It's sometimes hard to put your finger on what makes a great race, but the Cardington Cracker definitely has whatever it takes.
Two hundred or so runners made the journey from near and often much further away to this little Shropshire village to compete (or maybe just take part) over the nine mile or so course that goes up and down the steep-sided turfy hills of The Lawley, Caradoc and Willstone Hill. Some of them doubtless made the trip as a one off because it is an understated classic of the fell running calender. Others I met keep coming back year on year.
Running recollections as follows:
This year's my fourth running of the race and there's snow on the ground with everything pretty much frozen solid.
A whistle blows and we're away through the field, brightly coloured running vests in contrast to the surrounding monochrome. The pre-race chatter is gone as breathing tries to find a rhythm . I get off far too fast and quickly realise as the stronger guys keep regularly passing me that i've set the tone for my race this year and committed myself to being overtaken - a lot.
After a settling-in half mile through fields, we drop down through a larch plantation carpeted with shed orange needles and out into the fields beyond where we get our first sight of The Lawley.
It's a whaleback of a hill: long and steep-sided. We go up in crocodile...
At the top of the climb the landscape suddenly stretches out in all directions. It's uplifting. Patchy snow gathered in hollows and low drifts brings the surroundings into new relief as we set off along the ridge.
As we pick up speed on the descent I realise the studs on the soles of my running shoes are useless because they can't grip into the frozen ground. Feet are sliding all over the place and the guy that I'm alongside goes flying. Follow others off the path and into the tussocks where there's some traction.
Skite through the gateway, down a path and over the cattle grid and onto a short road section. There's a good account of this section of the race on Jim's blog
I lose another place or two going through the fields that link the Lawley and Caradoc. More places go by the by on the track to the sheepfolds before the start of the big climb. Yet more places are conceded when I stop to take some snapshots just before the top.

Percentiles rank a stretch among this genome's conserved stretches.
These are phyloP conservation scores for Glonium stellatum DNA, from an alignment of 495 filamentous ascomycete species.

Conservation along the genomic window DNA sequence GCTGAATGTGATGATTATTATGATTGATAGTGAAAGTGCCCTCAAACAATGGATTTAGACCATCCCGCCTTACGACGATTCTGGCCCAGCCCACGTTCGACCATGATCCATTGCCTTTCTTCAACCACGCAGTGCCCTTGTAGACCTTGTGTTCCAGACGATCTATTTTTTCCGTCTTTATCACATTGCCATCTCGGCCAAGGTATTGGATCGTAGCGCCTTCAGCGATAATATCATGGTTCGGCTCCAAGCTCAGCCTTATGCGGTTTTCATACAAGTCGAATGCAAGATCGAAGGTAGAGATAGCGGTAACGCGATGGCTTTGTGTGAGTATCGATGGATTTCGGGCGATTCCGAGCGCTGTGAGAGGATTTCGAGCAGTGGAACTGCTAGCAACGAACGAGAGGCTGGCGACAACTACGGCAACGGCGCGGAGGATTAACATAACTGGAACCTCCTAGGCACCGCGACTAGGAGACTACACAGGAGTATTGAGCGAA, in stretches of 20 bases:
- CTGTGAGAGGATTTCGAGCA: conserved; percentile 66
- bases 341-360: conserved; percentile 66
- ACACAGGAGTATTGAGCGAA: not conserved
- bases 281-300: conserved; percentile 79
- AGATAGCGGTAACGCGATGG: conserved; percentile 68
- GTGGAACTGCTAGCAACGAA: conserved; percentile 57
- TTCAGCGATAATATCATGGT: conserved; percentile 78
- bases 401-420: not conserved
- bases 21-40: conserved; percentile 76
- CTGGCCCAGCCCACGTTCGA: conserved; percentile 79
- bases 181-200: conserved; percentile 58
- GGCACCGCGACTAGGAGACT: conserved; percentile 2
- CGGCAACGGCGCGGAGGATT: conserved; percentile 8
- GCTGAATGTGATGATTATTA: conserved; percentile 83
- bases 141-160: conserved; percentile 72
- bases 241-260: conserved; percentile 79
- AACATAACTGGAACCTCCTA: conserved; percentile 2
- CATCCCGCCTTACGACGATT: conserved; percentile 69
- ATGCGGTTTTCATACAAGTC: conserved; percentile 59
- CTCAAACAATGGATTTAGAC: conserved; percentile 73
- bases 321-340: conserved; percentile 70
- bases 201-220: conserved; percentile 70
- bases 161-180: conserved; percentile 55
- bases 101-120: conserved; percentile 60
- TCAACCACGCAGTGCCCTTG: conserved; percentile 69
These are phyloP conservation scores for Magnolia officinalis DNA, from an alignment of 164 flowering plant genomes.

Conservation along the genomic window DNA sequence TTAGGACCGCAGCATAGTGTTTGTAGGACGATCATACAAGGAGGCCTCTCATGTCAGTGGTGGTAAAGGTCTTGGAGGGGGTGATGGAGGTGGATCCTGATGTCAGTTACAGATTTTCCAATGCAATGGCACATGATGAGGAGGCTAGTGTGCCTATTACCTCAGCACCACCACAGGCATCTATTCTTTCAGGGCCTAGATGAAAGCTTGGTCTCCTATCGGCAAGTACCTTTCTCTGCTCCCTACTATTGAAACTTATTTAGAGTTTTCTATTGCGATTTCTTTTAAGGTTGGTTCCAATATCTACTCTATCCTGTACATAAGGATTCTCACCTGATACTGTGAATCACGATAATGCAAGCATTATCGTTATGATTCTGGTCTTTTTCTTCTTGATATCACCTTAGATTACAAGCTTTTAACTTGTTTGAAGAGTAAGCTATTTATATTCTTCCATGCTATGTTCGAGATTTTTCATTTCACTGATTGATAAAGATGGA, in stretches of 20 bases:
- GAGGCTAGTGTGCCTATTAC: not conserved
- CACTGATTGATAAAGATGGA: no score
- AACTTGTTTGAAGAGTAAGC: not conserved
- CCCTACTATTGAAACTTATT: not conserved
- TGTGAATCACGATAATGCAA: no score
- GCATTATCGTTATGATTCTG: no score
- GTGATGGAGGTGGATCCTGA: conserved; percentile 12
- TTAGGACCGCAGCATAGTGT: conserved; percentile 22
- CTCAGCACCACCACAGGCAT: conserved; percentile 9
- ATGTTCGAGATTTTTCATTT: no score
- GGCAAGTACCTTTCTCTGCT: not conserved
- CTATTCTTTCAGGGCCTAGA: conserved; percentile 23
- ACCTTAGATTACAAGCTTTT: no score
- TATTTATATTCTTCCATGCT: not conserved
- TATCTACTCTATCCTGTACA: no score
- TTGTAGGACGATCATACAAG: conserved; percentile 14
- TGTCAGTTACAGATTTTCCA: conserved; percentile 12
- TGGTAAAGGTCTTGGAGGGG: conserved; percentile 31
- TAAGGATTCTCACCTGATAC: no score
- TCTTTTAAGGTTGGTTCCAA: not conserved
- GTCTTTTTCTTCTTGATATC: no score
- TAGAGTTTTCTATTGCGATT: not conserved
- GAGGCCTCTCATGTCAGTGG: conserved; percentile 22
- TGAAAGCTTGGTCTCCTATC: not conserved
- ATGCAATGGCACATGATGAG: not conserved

Al Tye is on the top taking photographs:
Somehow it feels as if the battery has gone a bit flat. I keep getting overtaken by people who it feels like i should be able to keep up with. There's no spring today.
People out sledging stand to one side as we slip slide off the lower slopes of the hill, through the stream and off up the killer track that leads eventually to the Gaer Stones.
Then a series of smaller undulating high points before we drop down steeply off Willstone Hill through dead bracken and badger sets. I manage to run the long incline up to The Wilderness and even overtake someone - temporarily.
As Henry, a veteran of the event, says to me when I'm over the line and got my breath back: it's the kind of race where you've got to go as fast as you can when you can and just concentrate on keeping going the rest of the time.
Hopefully, I'll be trying to put his theory into practice next year - and for years to come yet.
It's a great race. Very well organised and marshalled. It's a varied and challenging route with plenty of fine views to take in when you haven't got to look where you're putting your feet. The cup of soup in the village hall during the prizegiving tastes great and there's the 'Running Bear' shop for any spare bits of kit you might need. Low key and friendly, I can't recommend this race enough.